Eliciting anti-cancer immunity by genetically engineered multifunctional exosomes

Exosomes are cell-derived nanovesicles involved in regulating intercellular communications. In contrast to conventional nanomedicines, exosomes are characterized by unique advantages for therapeutic development. Despite their major successes in drug delivery, the full potential of exosomes for immunotherapy remains untapped. Researchers from the University of Southern California designed genetically engineered exosomes featured with surfaced-displayed antibody targeting groups and immunomodulatory proteins. Through genetic fusions with exosomal membrane proteins, Expi293F cell-derived exosomes were armed with monoclonal antibodies specific for human T-cell CD3 and epidermal growth factor receptor (EGFR) as well as immune checkpoint modulators, programmed death 1 (PD-1) and OX40 ligand (OX40L). The resulting genetically engineered multifunctional immune-modulating exosomes (GEMINI-Exos) can not only redirect and activate T cells toward killing EGFR-positive triple negative breast cancer (TNBC) cells but also elicit robust anti-cancer immunity, giving rise to highly potent inhibition against established TNBC tumors in mice. GEMINI-Exos represent candidate agents for immunotherapy and may offer a general strategy for generating exosome-based immunotherapeutics with desired functions and properties.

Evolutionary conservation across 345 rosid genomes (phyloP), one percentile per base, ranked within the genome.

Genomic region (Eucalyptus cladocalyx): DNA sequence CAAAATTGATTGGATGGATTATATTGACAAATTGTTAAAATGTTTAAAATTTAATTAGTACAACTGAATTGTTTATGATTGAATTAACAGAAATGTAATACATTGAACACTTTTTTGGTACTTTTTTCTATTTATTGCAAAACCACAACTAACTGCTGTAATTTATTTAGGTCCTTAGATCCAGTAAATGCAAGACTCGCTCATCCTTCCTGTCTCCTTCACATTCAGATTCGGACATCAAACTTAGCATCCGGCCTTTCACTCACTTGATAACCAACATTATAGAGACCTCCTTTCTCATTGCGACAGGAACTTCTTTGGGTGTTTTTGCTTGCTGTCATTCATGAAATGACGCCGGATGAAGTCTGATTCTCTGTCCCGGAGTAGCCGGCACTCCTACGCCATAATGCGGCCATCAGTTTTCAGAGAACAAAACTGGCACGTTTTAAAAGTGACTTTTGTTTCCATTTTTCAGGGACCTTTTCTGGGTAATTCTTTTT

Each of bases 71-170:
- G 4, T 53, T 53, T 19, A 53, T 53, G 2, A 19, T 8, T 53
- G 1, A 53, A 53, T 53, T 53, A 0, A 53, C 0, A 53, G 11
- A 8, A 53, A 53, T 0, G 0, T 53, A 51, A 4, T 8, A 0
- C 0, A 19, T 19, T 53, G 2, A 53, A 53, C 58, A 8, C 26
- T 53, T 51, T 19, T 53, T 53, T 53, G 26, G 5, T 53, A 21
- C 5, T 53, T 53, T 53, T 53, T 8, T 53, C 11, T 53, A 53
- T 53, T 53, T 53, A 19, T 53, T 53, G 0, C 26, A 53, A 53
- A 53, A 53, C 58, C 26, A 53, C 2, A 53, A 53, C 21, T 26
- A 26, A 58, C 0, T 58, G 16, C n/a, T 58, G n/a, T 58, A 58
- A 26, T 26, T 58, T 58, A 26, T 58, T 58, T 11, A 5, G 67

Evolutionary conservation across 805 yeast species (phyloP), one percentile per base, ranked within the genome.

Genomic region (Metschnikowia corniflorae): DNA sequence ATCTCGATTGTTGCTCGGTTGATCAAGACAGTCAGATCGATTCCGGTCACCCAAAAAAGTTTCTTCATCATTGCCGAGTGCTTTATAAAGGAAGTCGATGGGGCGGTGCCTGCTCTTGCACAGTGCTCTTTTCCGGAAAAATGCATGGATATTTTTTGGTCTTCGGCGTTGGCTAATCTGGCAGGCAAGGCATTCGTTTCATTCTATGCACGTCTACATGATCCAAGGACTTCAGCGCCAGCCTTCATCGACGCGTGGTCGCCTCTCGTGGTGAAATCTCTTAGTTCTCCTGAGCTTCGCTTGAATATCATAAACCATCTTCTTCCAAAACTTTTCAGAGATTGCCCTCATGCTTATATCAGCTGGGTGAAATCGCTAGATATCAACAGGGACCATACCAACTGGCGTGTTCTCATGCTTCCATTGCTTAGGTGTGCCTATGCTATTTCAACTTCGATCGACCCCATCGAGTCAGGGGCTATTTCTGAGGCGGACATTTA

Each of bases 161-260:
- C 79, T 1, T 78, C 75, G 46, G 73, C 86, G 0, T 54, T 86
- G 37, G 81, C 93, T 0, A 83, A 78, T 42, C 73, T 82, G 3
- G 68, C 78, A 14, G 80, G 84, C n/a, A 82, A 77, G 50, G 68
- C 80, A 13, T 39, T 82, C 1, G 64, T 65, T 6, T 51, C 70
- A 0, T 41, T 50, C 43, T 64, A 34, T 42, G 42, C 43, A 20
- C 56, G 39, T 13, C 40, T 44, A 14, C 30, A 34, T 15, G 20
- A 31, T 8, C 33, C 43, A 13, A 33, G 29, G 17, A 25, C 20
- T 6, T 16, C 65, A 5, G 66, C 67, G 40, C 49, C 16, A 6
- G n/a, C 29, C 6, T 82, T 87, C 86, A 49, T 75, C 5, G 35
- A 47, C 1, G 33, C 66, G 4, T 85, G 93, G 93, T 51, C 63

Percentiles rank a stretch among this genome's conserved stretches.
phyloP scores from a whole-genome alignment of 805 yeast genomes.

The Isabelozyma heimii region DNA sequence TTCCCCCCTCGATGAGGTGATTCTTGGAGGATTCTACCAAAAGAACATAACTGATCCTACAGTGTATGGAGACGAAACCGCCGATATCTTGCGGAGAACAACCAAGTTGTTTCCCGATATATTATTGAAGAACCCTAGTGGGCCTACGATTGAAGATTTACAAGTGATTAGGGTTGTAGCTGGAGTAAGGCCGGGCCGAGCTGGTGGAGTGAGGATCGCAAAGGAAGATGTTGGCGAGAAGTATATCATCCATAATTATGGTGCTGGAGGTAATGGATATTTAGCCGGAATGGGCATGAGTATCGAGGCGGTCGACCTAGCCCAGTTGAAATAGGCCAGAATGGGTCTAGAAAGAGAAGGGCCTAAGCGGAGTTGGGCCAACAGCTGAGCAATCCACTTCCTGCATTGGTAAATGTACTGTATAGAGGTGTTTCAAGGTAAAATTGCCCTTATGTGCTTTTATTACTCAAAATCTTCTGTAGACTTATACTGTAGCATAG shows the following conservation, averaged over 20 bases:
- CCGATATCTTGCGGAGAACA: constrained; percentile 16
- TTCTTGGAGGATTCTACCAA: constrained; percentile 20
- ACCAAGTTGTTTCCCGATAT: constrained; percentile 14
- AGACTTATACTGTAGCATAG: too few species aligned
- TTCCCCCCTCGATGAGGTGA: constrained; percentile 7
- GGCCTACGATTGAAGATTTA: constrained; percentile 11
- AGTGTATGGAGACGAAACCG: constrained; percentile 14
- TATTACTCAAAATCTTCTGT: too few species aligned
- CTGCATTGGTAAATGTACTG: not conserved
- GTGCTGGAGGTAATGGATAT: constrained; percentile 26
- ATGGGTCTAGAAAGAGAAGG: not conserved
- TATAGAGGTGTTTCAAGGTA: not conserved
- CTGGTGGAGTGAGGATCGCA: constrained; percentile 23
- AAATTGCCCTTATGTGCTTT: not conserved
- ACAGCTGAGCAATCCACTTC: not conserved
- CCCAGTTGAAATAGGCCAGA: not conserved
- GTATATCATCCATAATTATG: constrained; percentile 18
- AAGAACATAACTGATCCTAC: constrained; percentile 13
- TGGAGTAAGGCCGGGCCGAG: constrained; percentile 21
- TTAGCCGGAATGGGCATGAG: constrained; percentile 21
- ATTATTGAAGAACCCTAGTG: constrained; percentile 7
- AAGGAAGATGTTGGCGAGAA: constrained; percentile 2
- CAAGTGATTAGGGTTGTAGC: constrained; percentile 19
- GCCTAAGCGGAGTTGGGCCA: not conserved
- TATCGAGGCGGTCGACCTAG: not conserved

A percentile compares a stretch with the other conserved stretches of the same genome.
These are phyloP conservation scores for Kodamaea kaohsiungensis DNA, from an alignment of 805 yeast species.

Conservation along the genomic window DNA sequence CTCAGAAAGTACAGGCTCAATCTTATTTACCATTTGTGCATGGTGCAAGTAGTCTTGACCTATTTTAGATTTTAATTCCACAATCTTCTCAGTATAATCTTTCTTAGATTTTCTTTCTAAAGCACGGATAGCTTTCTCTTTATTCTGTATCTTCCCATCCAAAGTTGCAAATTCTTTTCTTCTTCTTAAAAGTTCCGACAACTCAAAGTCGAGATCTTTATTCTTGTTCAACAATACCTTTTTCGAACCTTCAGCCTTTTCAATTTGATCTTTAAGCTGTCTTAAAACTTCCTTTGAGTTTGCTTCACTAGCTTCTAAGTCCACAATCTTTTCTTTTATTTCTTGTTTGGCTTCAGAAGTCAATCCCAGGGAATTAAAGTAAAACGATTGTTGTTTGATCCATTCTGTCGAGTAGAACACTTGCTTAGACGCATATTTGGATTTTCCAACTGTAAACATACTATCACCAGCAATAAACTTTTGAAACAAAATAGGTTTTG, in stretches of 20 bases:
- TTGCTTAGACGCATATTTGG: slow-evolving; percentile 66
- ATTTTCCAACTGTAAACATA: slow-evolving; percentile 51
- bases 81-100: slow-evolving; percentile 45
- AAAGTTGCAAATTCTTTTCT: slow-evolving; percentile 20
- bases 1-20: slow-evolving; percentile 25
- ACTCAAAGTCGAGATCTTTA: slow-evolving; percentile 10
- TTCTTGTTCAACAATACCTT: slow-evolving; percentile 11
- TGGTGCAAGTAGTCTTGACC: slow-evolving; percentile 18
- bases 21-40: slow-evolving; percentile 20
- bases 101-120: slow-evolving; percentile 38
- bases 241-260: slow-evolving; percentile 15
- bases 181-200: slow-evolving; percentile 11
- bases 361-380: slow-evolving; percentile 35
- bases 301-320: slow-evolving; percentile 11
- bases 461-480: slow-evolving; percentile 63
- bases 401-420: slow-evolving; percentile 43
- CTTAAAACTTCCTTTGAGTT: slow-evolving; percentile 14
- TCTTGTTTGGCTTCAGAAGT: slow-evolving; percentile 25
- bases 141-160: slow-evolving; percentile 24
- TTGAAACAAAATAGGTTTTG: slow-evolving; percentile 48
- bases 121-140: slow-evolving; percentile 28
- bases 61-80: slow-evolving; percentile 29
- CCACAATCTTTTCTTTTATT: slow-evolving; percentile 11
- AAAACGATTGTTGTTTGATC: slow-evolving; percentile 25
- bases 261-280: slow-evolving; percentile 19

Cheng Q, Dai Z, Smbatyan G, Epstein AL, Lenz HJ, Zhang Y. (2022) Eliciting anti-cancer immunity by genetically engineered multifunctional exosomes. Mol Ther [Epub ahead of print]. [abstract]

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